There are a number of state, federal and local races on the ballot, including a new President of the United States.
San Juan County officials state that all registered voters should receive a ballot in the mail. They can vote any time between the arrival of the ballot and election day. Ballots must be mailed back to the San Juan County Clerks office by November 7, 2016.
Citizens can register to vote up through election day.
In addition to the mailed ballots, there will be voting on election day at locations in Monticello, Montezuma Creek, Oljato and Navajo Mountain.
Polling locations include the Montezuma Creek fire station, the Oljato Senior Center, the Navajo Mountain Chapter House, and the San Juan County Clerks Office in Monticello.
San Juan County is involved in an ongoing lawsuit regarding elections. The on-site voting of election day was not available in the most recent general election handled by San Juan County.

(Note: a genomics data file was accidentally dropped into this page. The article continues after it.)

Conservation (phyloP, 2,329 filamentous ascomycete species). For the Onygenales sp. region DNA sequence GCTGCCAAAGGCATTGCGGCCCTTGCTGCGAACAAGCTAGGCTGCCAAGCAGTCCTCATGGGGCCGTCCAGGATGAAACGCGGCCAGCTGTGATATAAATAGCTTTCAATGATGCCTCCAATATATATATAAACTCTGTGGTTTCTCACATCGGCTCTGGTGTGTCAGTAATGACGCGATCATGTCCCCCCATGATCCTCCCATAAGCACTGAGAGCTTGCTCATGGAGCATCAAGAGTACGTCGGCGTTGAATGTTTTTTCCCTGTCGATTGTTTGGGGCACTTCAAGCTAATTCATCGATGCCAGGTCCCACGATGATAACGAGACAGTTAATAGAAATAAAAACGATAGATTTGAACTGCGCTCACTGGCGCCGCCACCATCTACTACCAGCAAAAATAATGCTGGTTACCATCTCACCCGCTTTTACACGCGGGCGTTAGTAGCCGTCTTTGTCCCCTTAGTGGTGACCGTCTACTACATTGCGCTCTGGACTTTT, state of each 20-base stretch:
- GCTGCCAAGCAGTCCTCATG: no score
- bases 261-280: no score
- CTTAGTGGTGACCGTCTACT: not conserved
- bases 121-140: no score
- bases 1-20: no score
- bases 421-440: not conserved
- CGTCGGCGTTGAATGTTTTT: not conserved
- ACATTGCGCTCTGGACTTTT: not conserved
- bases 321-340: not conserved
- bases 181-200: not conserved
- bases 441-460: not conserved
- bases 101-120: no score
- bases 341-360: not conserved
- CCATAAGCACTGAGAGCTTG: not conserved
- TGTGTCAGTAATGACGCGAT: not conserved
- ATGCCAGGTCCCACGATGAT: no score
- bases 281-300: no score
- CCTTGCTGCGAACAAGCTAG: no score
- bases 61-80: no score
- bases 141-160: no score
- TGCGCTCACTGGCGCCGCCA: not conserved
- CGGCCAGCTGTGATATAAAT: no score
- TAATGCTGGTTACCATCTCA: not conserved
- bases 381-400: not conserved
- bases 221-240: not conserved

There has been some confusion regarding voting districts for the San Juan School Board. As part of another lawsuit, the districts were adjusted early in 2016 in order to create five districts of equal size. Voters will elect members of the school board in three of the five districts.
The San Juan Record is running candidate profiles in the weeks leading up to the general election. Profiles of candidates for the Utah State legislature are included on page 4 of this issue.
Candidates for statewide office will be profiled in the October 19 issue, while candidates for county-wide office will be profiled on October 26.
Candidates for federal office and the San Juan School Board have been profiled in previous issues. The profiles can be accessed online at the San Juan Record website, at www.sjrnews.com.
Local officials are confident that the voting rsults will be secure and state there is no chance election results will be compromised by computer hackers.
This is partially because of the mailed ballots and the fact that the election system is not connected to the internet or any other networks.
They add that the voting machines at polling places are secure since they are not connected to any computer network. There are no modems, network cards, or wi-fi capabilities.